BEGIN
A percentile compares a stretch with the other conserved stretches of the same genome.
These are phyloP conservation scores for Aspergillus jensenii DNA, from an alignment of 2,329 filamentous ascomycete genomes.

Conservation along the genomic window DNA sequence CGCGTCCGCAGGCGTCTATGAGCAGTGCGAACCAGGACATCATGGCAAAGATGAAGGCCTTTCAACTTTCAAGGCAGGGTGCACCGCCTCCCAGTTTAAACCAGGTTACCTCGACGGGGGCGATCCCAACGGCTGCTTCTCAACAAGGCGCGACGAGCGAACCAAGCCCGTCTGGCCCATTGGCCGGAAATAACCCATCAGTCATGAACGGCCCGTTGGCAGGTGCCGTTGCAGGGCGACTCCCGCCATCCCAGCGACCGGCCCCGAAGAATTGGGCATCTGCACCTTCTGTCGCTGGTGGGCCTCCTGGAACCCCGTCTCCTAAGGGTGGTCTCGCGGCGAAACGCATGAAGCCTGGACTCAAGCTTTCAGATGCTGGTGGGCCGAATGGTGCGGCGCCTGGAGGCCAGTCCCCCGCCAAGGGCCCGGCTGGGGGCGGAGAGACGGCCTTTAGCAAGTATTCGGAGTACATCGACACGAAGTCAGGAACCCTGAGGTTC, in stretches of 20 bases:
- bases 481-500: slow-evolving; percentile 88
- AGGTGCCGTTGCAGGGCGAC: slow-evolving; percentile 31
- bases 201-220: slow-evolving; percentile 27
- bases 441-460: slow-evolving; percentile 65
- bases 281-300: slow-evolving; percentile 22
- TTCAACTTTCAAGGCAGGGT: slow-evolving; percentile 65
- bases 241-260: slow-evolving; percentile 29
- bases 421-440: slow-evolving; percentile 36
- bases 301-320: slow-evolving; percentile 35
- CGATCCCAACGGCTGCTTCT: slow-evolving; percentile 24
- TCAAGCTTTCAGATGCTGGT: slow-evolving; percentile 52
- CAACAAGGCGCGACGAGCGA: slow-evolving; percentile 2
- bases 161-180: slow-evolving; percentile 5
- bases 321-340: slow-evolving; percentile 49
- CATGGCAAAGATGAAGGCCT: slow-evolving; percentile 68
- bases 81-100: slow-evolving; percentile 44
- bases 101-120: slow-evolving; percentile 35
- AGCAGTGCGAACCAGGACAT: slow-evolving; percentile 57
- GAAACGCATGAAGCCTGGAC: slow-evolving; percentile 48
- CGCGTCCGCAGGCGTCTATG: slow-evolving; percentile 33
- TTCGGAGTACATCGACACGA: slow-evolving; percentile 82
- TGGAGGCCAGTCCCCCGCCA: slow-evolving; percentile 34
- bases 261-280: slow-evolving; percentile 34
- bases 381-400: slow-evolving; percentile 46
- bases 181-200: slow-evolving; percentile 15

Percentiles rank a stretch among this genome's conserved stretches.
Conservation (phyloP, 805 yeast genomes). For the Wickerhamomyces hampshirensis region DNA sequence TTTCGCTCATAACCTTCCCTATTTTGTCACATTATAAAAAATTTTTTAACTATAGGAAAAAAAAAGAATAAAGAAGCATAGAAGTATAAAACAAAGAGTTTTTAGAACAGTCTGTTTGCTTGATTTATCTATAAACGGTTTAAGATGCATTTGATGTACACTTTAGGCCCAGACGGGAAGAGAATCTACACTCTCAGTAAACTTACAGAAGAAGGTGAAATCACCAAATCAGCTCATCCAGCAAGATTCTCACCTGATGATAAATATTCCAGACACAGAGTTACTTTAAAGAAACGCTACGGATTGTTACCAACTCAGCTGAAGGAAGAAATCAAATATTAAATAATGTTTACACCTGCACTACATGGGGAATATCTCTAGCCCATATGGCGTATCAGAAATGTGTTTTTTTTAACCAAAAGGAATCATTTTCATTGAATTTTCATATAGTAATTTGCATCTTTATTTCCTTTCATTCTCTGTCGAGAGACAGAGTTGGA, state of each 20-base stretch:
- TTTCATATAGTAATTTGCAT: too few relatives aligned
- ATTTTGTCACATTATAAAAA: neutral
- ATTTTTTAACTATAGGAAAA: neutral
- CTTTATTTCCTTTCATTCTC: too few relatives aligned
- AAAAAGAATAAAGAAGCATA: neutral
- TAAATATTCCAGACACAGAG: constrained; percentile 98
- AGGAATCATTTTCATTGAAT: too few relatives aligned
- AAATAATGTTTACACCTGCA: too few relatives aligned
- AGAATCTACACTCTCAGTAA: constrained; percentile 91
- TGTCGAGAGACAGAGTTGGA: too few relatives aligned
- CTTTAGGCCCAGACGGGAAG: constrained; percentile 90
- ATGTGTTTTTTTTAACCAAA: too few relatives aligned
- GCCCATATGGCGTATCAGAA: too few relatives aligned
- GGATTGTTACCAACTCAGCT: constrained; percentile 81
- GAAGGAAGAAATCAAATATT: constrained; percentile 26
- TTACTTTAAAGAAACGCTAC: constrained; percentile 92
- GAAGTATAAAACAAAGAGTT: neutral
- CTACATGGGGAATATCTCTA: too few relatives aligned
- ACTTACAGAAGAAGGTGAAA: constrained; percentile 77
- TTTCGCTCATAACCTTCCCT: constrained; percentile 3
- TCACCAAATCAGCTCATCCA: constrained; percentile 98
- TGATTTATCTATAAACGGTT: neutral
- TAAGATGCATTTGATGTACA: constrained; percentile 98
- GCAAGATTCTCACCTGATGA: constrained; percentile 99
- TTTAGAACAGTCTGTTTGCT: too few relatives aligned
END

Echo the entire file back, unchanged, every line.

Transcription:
A percentile compares a stretch with the other conserved stretches of the same genome.
These are phyloP conservation scores for Aspergillus jensenii DNA, from an alignment of 2,329 filamentous ascomycete genomes.

Conservation along the genomic window DNA sequence CGCGTCCGCAGGCGTCTATGAGCAGTGCGAACCAGGACATCATGGCAAAGATGAAGGCCTTTCAACTTTCAAGGCAGGGTGCACCGCCTCCCAGTTTAAACCAGGTTACCTCGACGGGGGCGATCCCAACGGCTGCTTCTCAACAAGGCGCGACGAGCGAACCAAGCCCGTCTGGCCCATTGGCCGGAAATAACCCATCAGTCATGAACGGCCCGTTGGCAGGTGCCGTTGCAGGGCGACTCCCGCCATCCCAGCGACCGGCCCCGAAGAATTGGGCATCTGCACCTTCTGTCGCTGGTGGGCCTCCTGGAACCCCGTCTCCTAAGGGTGGTCTCGCGGCGAAACGCATGAAGCCTGGACTCAAGCTTTCAGATGCTGGTGGGCCGAATGGTGCGGCGCCTGGAGGCCAGTCCCCCGCCAAGGGCCCGGCTGGGGGCGGAGAGACGGCCTTTAGCAAGTATTCGGAGTACATCGACACGAAGTCAGGAACCCTGAGGTTC, in stretches of 20 bases:
- bases 481-500: slow-evolving; percentile 88
- AGGTGCCGTTGCAGGGCGAC: slow-evolving; percentile 31
- bases 201-220: slow-evolving; percentile 27
- bases 441-460: slow-evolving; percentile 65
- bases 281-300: slow-evolving; percentile 22
- TTCAACTTTCAAGGCAGGGT: slow-evolving; percentile 65
- bases 241-260: slow-evolving; percentile 29
- bases 421-440: slow-evolving; percentile 36
- bases 301-320: slow-evolving; percentile 35
- CGATCCCAACGGCTGCTTCT: slow-evolving; percentile 24
- TCAAGCTTTCAGATGCTGGT: slow-evolving; percentile 52
- CAACAAGGCGCGACGAGCGA: slow-evolving; percentile 2
- bases 161-180: slow-evolving; percentile 5
- bases 321-340: slow-evolving; percentile 49
- CATGGCAAAGATGAAGGCCT: slow-evolving; percentile 68
- bases 81-100: slow-evolving; percentile 44
- bases 101-120: slow-evolving; percentile 35
- AGCAGTGCGAACCAGGACAT: slow-evolving; percentile 57
- GAAACGCATGAAGCCTGGAC: slow-evolving; percentile 48
- CGCGTCCGCAGGCGTCTATG: slow-evolving; percentile 33
- TTCGGAGTACATCGACACGA: slow-evolving; percentile 82
- TGGAGGCCAGTCCCCCGCCA: slow-evolving; percentile 34
- bases 261-280: slow-evolving; percentile 34
- bases 381-400: slow-evolving; percentile 46
- bases 181-200: slow-evolving; percentile 15

Percentiles rank a stretch among this genome's conserved stretches.
Conservation (phyloP, 805 yeast genomes). For the Wickerhamomyces hampshirensis region DNA sequence TTTCGCTCATAACCTTCCCTATTTTGTCACATTATAAAAAATTTTTTAACTATAGGAAAAAAAAAGAATAAAGAAGCATAGAAGTATAAAACAAAGAGTTTTTAGAACAGTCTGTTTGCTTGATTTATCTATAAACGGTTTAAGATGCATTTGATGTACACTTTAGGCCCAGACGGGAAGAGAATCTACACTCTCAGTAAACTTACAGAAGAAGGTGAAATCACCAAATCAGCTCATCCAGCAAGATTCTCACCTGATGATAAATATTCCAGACACAGAGTTACTTTAAAGAAACGCTACGGATTGTTACCAACTCAGCTGAAGGAAGAAATCAAATATTAAATAATGTTTACACCTGCACTACATGGGGAATATCTCTAGCCCATATGGCGTATCAGAAATGTGTTTTTTTTAACCAAAAGGAATCATTTTCATTGAATTTTCATATAGTAATTTGCATCTTTATTTCCTTTCATTCTCTGTCGAGAGACAGAGTTGGA, state of each 20-base stretch:
- TTTCATATAGTAATTTGCAT: too few relatives aligned
- ATTTTGTCACATTATAAAAA: neutral
- ATTTTTTAACTATAGGAAAA: neutral
- CTTTATTTCCTTTCATTCTC: too few relatives aligned
- AAAAAGAATAAAGAAGCATA: neutral
- TAAATATTCCAGACACAGAG: constrained; percentile 98
- AGGAATCATTTTCATTGAAT: too few relatives aligned
- AAATAATGTTTACACCTGCA: too few relatives aligned
- AGAATCTACACTCTCAGTAA: constrained; percentile 91
- TGTCGAGAGACAGAGTTGGA: too few relatives aligned
- CTTTAGGCCCAGACGGGAAG: constrained; percentile 90
- ATGTGTTTTTTTTAACCAAA: too few relatives aligned
- GCCCATATGGCGTATCAGAA: too few relatives aligned
- GGATTGTTACCAACTCAGCT: constrained; percentile 81
- GAAGGAAGAAATCAAATATT: constrained; percentile 26
- TTACTTTAAAGAAACGCTAC: constrained; percentile 92
- GAAGTATAAAACAAAGAGTT: neutral
- CTACATGGGGAATATCTCTA: too few relatives aligned
- ACTTACAGAAGAAGGTGAAA: constrained; percentile 77
- TTTCGCTCATAACCTTCCCT: constrained; percentile 3
- TCACCAAATCAGCTCATCCA: constrained; percentile 98
- TGATTTATCTATAAACGGTT: neutral
- TAAGATGCATTTGATGTACA: constrained; percentile 98
- GCAAGATTCTCACCTGATGA: constrained; percentile 99
- TTTAGAACAGTCTGTTTGCT: too few relatives aligned